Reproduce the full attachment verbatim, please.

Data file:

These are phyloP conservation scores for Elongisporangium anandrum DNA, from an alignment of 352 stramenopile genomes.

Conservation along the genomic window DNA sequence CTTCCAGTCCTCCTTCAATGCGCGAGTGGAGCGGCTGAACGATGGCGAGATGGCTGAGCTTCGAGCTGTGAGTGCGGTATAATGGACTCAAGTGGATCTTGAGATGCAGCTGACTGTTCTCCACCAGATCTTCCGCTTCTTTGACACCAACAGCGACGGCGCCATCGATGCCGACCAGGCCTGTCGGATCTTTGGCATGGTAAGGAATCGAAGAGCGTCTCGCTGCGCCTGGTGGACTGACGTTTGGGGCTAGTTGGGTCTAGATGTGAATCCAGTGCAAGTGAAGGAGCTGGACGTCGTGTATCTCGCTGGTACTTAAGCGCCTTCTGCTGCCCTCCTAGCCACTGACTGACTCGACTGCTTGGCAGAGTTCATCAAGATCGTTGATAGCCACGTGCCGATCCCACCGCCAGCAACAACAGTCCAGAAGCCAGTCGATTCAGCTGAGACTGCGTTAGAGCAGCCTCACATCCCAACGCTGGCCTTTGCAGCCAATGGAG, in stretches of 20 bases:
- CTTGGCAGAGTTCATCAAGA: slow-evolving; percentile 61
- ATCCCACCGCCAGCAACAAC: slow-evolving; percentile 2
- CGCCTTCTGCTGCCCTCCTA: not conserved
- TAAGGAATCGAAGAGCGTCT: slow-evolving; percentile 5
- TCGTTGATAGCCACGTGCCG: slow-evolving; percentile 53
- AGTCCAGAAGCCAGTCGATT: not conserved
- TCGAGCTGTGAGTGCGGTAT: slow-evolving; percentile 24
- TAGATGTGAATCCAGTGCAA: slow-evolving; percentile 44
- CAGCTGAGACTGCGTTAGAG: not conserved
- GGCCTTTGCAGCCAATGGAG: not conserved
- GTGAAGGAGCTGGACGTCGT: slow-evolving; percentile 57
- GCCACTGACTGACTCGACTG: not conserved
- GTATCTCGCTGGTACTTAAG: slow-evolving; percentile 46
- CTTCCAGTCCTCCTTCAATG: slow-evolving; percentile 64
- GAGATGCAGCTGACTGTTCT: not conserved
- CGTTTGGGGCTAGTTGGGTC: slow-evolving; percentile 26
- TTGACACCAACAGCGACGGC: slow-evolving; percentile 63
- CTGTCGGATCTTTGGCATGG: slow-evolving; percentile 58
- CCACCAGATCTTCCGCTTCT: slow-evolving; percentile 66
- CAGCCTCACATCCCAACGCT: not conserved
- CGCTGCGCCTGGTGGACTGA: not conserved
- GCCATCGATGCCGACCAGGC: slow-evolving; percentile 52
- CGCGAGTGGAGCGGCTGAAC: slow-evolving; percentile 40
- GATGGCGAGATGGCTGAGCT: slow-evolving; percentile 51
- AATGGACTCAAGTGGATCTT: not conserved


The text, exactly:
These are phyloP conservation scores for Elongisporangium anandrum DNA, from an alignment of 352 stramenopile genomes.

Conservation along the genomic window DNA sequence CTTCCAGTCCTCCTTCAATGCGCGAGTGGAGCGGCTGAACGATGGCGAGATGGCTGAGCTTCGAGCTGTGAGTGCGGTATAATGGACTCAAGTGGATCTTGAGATGCAGCTGACTGTTCTCCACCAGATCTTCCGCTTCTTTGACACCAACAGCGACGGCGCCATCGATGCCGACCAGGCCTGTCGGATCTTTGGCATGGTAAGGAATCGAAGAGCGTCTCGCTGCGCCTGGTGGACTGACGTTTGGGGCTAGTTGGGTCTAGATGTGAATCCAGTGCAAGTGAAGGAGCTGGACGTCGTGTATCTCGCTGGTACTTAAGCGCCTTCTGCTGCCCTCCTAGCCACTGACTGACTCGACTGCTTGGCAGAGTTCATCAAGATCGTTGATAGCCACGTGCCGATCCCACCGCCAGCAACAACAGTCCAGAAGCCAGTCGATTCAGCTGAGACTGCGTTAGAGCAGCCTCACATCCCAACGCTGGCCTTTGCAGCCAATGGAG, in stretches of 20 bases:
- CTTGGCAGAGTTCATCAAGA: slow-evolving; percentile 61
- ATCCCACCGCCAGCAACAAC: slow-evolving; percentile 2
- CGCCTTCTGCTGCCCTCCTA: not conserved
- TAAGGAATCGAAGAGCGTCT: slow-evolving; percentile 5
- TCGTTGATAGCCACGTGCCG: slow-evolving; percentile 53
- AGTCCAGAAGCCAGTCGATT: not conserved
- TCGAGCTGTGAGTGCGGTAT: slow-evolving; percentile 24
- TAGATGTGAATCCAGTGCAA: slow-evolving; percentile 44
- CAGCTGAGACTGCGTTAGAG: not conserved
- GGCCTTTGCAGCCAATGGAG: not conserved
- GTGAAGGAGCTGGACGTCGT: slow-evolving; percentile 57
- GCCACTGACTGACTCGACTG: not conserved
- GTATCTCGCTGGTACTTAAG: slow-evolving; percentile 46
- CTTCCAGTCCTCCTTCAATG: slow-evolving; percentile 64
- GAGATGCAGCTGACTGTTCT: not conserved
- CGTTTGGGGCTAGTTGGGTC: slow-evolving; percentile 26
- TTGACACCAACAGCGACGGC: slow-evolving; percentile 63
- CTGTCGGATCTTTGGCATGG: slow-evolving; percentile 58
- CCACCAGATCTTCCGCTTCT: slow-evolving; percentile 66
- CAGCCTCACATCCCAACGCT: not conserved
- CGCTGCGCCTGGTGGACTGA: not conserved
- GCCATCGATGCCGACCAGGC: slow-evolving; percentile 52
- CGCGAGTGGAGCGGCTGAAC: slow-evolving; percentile 40
- GATGGCGAGATGGCTGAGCT: slow-evolving; percentile 51
- AATGGACTCAAGTGGATCTT: not conserved